Bryan Beller is the touring bassist for the metal “band” Dethklok from the Cartoon Network’s Adult Swim show Metalocalypse, and has played with Steve Vai, Mike Keneally, Dweezil Zappa, Wayne Kramer, and more. His most recent solo album is Thanks in Advance [Onion Boy]. Follow him on Twitter (@bryanbeller) and find out more at

"Orion" Words and Music by James Hetfield, Lars Ulrich and Cliff Burton. Copyright (c) 1986 Creeping Death Music (ASCAP) International Copyright Secured. All Rights Reserved. Reprinted by Permission of Cherry Lane Music Company;




21st Century Upright Arco Metal

OVER THE LAST SEVERAL DECADES, the technique, technology and musical applications of the double bass (contrabass, string bass, doghouse—call it what you will) have changed and expanded rapidly. In this and future columns, I will be exploring the evolving roles of the double bass in contexts where the instrument hasn’t typically been heard. If you’re curious to hear what all this sounds like, I have employed these and other approaches on recordings by Good For Cows, the Nels Cline Singers, Law of the Rope, and under my own name.

Producer-Bassist Tommy Sims Getting A Master’s From Jamerson U. On Michael McDonald’s “All I Need”

IT’S MASTERCLASS, EVERYONE, WHICH means a detailed dissection of a bass line played by a high-level pro, along with insight from the player who gave us this amazing thing to learn from. But this one’s different in that our featured artist, Nashville-based A-list producer/bassist/ songwriter Tommy Sims, consciously sought to emulate someone he’d been studying for years: the immortal James Jamerson. And when someone who’s written, played, and produced for Eric Clapton (“Change the World,” anybody?), Bruce Springsteen, Bonnie Raitt, Kelly Clarkson, CeCe Winans, the Neville Brothers, and Garth Brooks says he’s studying someone, it’s best to just listen to what he has to say in full.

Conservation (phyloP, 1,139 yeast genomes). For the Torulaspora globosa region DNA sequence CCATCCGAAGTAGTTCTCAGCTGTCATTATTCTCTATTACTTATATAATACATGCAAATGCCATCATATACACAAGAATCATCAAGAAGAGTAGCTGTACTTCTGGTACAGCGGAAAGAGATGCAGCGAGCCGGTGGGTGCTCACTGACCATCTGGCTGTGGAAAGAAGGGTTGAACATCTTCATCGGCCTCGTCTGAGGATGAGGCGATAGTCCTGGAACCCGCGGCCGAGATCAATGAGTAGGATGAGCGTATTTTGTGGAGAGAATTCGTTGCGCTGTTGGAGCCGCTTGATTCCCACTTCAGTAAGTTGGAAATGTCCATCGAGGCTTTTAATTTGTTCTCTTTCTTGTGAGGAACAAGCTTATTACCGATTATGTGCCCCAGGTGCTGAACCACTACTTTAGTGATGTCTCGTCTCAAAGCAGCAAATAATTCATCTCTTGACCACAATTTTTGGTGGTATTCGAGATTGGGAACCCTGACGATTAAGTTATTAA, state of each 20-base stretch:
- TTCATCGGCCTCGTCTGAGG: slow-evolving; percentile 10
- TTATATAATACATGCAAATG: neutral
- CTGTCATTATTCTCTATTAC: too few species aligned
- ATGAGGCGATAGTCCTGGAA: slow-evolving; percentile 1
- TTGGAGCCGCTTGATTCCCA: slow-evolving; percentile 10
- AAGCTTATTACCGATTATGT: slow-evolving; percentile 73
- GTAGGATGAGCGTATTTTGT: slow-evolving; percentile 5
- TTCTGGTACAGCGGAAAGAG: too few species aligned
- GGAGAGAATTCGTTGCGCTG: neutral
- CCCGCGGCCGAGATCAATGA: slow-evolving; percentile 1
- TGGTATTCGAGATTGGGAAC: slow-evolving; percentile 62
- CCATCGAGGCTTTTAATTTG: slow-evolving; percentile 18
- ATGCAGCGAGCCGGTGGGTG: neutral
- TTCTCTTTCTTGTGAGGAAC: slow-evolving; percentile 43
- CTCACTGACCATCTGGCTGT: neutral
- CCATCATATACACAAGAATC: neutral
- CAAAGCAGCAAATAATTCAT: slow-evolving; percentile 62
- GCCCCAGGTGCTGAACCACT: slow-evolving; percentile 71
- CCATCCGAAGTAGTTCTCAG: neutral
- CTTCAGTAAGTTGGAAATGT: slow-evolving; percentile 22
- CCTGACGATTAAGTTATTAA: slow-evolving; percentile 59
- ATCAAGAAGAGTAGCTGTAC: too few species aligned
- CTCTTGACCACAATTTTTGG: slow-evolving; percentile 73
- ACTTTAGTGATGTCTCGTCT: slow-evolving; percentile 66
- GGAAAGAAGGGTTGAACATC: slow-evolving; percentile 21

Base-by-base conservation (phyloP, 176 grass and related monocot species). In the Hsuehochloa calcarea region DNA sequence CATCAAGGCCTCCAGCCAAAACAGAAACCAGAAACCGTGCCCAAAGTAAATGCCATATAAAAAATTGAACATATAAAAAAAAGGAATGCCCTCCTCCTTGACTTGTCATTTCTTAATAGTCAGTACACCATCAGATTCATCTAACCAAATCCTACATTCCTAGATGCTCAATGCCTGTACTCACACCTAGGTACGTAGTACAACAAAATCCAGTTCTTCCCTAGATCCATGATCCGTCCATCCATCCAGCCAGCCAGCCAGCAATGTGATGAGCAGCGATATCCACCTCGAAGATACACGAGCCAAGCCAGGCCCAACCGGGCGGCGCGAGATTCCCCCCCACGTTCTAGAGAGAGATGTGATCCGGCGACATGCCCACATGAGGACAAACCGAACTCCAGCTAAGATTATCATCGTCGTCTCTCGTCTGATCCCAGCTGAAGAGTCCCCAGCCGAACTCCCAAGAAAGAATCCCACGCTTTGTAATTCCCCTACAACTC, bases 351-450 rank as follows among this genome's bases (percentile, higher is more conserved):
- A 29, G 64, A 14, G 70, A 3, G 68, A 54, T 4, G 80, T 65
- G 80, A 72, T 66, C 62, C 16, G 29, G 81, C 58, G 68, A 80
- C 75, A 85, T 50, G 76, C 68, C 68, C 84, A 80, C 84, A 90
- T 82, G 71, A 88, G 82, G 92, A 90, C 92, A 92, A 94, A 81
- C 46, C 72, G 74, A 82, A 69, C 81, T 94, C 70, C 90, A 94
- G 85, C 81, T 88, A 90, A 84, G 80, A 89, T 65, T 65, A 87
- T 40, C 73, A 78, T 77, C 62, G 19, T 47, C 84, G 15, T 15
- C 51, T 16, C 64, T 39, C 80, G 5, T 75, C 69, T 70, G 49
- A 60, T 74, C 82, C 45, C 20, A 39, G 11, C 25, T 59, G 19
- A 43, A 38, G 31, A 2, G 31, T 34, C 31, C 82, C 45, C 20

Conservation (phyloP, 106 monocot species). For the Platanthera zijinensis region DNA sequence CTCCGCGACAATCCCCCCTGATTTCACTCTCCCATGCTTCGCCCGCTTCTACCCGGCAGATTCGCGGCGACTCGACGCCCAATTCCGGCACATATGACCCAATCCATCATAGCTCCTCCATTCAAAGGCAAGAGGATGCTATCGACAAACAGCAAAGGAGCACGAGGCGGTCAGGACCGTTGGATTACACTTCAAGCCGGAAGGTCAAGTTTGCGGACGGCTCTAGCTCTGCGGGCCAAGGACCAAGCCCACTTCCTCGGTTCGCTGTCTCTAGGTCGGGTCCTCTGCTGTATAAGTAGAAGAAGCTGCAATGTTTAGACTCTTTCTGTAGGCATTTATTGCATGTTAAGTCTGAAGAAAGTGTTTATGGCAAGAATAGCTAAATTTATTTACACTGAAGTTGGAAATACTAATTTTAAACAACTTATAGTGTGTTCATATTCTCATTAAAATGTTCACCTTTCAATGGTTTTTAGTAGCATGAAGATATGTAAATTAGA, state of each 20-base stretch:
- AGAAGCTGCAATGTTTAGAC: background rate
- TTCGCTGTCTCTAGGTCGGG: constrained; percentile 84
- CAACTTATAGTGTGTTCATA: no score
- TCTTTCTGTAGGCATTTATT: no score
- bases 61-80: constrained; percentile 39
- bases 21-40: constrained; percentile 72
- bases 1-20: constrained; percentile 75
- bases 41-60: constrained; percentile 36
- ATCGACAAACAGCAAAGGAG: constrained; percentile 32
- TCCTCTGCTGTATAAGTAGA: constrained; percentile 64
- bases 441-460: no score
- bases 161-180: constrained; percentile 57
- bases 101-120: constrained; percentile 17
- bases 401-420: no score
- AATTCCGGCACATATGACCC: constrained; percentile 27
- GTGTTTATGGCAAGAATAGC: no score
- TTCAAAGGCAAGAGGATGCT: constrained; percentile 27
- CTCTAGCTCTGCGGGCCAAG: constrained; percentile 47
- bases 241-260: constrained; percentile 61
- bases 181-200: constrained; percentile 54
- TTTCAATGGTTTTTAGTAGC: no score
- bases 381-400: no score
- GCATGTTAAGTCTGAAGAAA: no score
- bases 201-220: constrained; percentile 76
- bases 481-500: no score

Alex Webster: To The Extreme

For the past 22 years, Alex Webster has pretty much been doing two things: anchoring the seminal death metal band Cannibal Corpse, and pushing himself to wreak technical havoc on the bass guitar.

Steve DiGiorgio, Extreme Metal Session Ace

 I just gradually became this “session player.” I love it. I don't care what it's called, I'm just so happy to just plug in and jam with somebody else. ‘Cause everyone has killer ideas, no matter what level of musician or what age of band they are, there's always something new and killer about playing with someone different, and as long as they keep giving me the chance to keep doing it, I'll keep doing it.


Lesson: New Jaco Early Years Discs

WHEN 17-YEAR-OLD JACO PASTORIUS laid eyes on his buddy Bob Bobbing’s Sony reel-to-reel tape recorder, he saw musical possibilities with unlimited potential. Fortunately for us, Bobbing had already recognized those same qualities in Jaco. Lugging the unit to Jaco’s initial gigs or loaning it to him for a sound-on-sound home version of “The Chicken” was the cornerstone of Bobbing’s 2002 landmark CD box, Portrait of Jaco: The Early Years. Ever since that superior sampling of pre-Weather Report Jaco, Bobbing has been eager to launch Jaco: The Early Years Series, featuring full CDs by the bands in which Jaco forged his seminal style. The first two releases, Woodchuck and Tommy Strand & the Upper Hand, have officially arrived [available on jacotheearlyyears. com and]. Both live recordings are raw, revealing, and riveting, and serve as worthy style studies. Bobbing used the same taping method for each disc, setting up his Sony deck at a table in the cl